|Year : 2012 | Volume
| Issue : 3 | Page : 256-261
Evaluation of chemical composition and efficacy of Chinese propolis extract on Porphyromonas gingivalis and Aggregatibacter actinomycetemcomitans: An in vitro study
Garima Agarwal, Gayathri G Vemanaradhya, Dhoom S Mehta
Department of Periodontics, Bapuji Dental College and Hospital, Davangere, Karnataka State, India
|Date of Web Publication||21-Nov-2012|
Gayathri G Vemanaradhya
Department of Periodontics, Bapuji Dental College and Hospital, Davangere, Karnataka State
Source of Support: None, Conflict of Interest: None
| Abstract|| |
Background: Propolis as a natural remedy has maintained its popularity over long periods of time. The aim of this study was to determine the chemical composition in terms of total phenolic compounds and flavonoids present in Chinese propolis and to carry out an in vitro evaluation of its antimicrobial activity and the minimal inhibitory concentrations for Porphyromonas gingivalis (Pg) and Aggregatibacter actinomycetemcomitans (Aa). Materials and Methods: From the ethanolic extract of propolis (EEP), total phenol content was determined by the Folin-Ciocalteau method, flavones and flavonols by the modified aluminum chloride colorimetric method, and flavanones by the 2.4-dinitrophenylhydrazine (2,4-DNP) method. Agar well diffusion assay was used to evaluate the antimicrobial potential of propolis against Pg and Aa. The minimum inhibitory concentration of propolis against the two bacteria was determined using serial tube dilution technique. Results: The total concentration of phenol in the EEP was 19.44%, flavones and flavonols 2.616%, and flavanones 16.176%. The inhibitory zone depicting antimicrobial activity ranged from 18 to 25 mm for Pg and from 12 to 14 mm for Aa. The concentration range of Chinese propolis that is sensitive to inhibit the growth of Pg was 0.1-0.0125 μg/ml and for Aa it was 0.1-0.025 μg/ml. Conclusion: These data suggest that Chinese propolis has potent antimicrobial activity against the two periodontopathogens, suggesting its possible use as a natural alternative to the widely used synthetic antibiotics for periodontal therapy.
Keywords: Aggregatibacter actinomycetemcomitans, antimicrobial, flavonoids, minimal inhibitory concentration, phenolic compounds, Porphyromonas gingivalis, propolis
|How to cite this article:|
Agarwal G, Vemanaradhya GG, Mehta DS. Evaluation of chemical composition and efficacy of Chinese propolis extract on Porphyromonas gingivalis and Aggregatibacter actinomycetemcomitans: An in vitro study. Contemp Clin Dent 2012;3:256-61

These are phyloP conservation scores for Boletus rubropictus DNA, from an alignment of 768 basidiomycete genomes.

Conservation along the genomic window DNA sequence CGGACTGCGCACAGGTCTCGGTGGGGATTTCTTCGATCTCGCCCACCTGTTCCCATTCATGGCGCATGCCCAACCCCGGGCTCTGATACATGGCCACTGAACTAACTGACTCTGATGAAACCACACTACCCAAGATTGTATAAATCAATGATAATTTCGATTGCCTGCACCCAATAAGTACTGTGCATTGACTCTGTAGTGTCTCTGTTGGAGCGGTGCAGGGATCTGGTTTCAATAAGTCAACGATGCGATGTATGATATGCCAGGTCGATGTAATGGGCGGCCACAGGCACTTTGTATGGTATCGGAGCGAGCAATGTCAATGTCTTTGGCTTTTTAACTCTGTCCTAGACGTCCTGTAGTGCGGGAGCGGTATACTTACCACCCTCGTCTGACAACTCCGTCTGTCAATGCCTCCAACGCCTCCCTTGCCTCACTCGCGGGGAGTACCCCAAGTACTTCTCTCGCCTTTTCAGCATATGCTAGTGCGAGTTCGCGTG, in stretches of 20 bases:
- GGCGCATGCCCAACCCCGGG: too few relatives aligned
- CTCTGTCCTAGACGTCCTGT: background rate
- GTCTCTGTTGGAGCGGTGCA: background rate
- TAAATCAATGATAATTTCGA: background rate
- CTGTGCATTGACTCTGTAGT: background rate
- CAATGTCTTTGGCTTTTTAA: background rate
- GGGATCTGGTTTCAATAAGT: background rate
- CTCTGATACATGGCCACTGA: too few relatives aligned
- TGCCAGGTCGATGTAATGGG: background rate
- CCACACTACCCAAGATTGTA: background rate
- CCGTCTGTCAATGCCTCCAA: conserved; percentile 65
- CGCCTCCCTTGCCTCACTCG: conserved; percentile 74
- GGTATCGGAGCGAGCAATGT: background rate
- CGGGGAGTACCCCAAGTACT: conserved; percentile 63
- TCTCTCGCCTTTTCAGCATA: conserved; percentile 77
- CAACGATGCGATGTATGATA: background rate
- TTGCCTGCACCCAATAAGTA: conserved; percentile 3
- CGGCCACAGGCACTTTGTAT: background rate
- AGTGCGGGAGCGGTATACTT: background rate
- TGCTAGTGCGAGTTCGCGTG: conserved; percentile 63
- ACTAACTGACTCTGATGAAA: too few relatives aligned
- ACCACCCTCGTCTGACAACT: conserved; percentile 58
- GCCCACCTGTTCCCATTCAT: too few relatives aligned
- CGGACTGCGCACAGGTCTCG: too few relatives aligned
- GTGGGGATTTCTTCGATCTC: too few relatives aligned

|How to cite this URL:|
Agarwal G, Vemanaradhya GG, Mehta DS. Evaluation of chemical composition and efficacy of Chinese propolis extract on Porphyromonas gingivalis and Aggregatibacter actinomycetemcomitans: An in vitro study. Contemp Clin Dent [serial online] 2012 [cited 2021 Dec 1];3:256-61. Available from: https://www.contempclindent.org/text.asp?2012/3/3/256/103614
| Introduction|| |
Detection of clay tablet of early civilization period in the excavation revealed the practice of gingival massage combined with various herbal medications for periodontal problems by Babylonians and Assurians.  Currently there are various popular therapeutic antimicrobial products in the market, but the search and screening for the development of natural remedies with wide range of pharmaceutical properties without the side effects of synthetic medications for the treatment of oral diseases is still ongoing. 
Among the various natural products, propolis has received greater attention due to its broad-spectrum antimicrobial activity against a wide range of pathogenic microorganisms. Propolis, sometimes also referred to as "bee glue," is the generic name for the resinous substance collected by honeybees (Apis mellifera) from various plant sources.  The word propolis is derived from the Greek words "pro" meaning "in defense of" and "polis" meaning "city," referring to the defense of the city or the beehive. It is a strongly adhesive substance collected and used by bees to seal holes in their honeycombs and protect the entrance against intruders. ,
Propolis not only has a strong antibacterial, ,,,,,, antifungal,  antiviral, , antioxidant action,  but also has immunity enhancing,  pain and inflammation relieving, and wound repair accelerating effects.  The first systematic investigation on antibacterial properties of propolis was made by Kivalkina in 1948,  and since then, the antibacterial effect of propolis has been demonstrated in a variety of Gram-positive and Gram-negative bacteria. ,
Among the oral diseases, periodontitis is the most prevalent disease of the adult population throughout the world. Though it is caused by complex microbiota, Porphyromonas gingivalis (Pg) and Aggregatibacter actinomycetemcomitans (Aa) are considered to be the major pathogens for initiation and progression of destruction of tooth supporting structures.  Due to inaccessibility of instruments to certain anatomical areas and the tissue penetrable nature of pathogenic bacteria, the use of antimicrobials alone or as adjunct to conventional mechanical therapy becomes a routine in the management of periodontal diseases.  Hence, the development of natural form of therapies for the treatment of diseases of the oral cavity is of great relevance, as the administration of systemic antimicrobials has been reported to cause the development of multiresistant microorganisms, interbacterial transfer of resistance determinants, and various side effects.  Though propolis has shown great potential against the bacteria of dentistry, these types of data are limited.
Propolis is a complex of biologically active substances. In each sample of propolis, more than 80-100 chemical compounds are typically identified.  Raw propolis is composed of 50% resin, flavonoids, and related phenolic acids (known as the polyphenolic fraction), 30% wax, 10% essential oils, 5% pollen, and 5% various organic compounds.  Some of the principal phenolic esters and flavonoids like caffeic acid phenethyl ester, quercetine, baicalin, pinocembrin, naringin, galangin, and chrysin have been found to exert antimicrobial, antioxidant, and anti-inflammatory activities of propolis. , However, the precise composition of the identified substances varies, and it depends on the plant sources available to the bees, on the season, vegetation, and other factors. ,, Furthermore, individual samples of propolis not only have a different composition but also have a different concentration of active substances, which determines their different pharmacological action. ,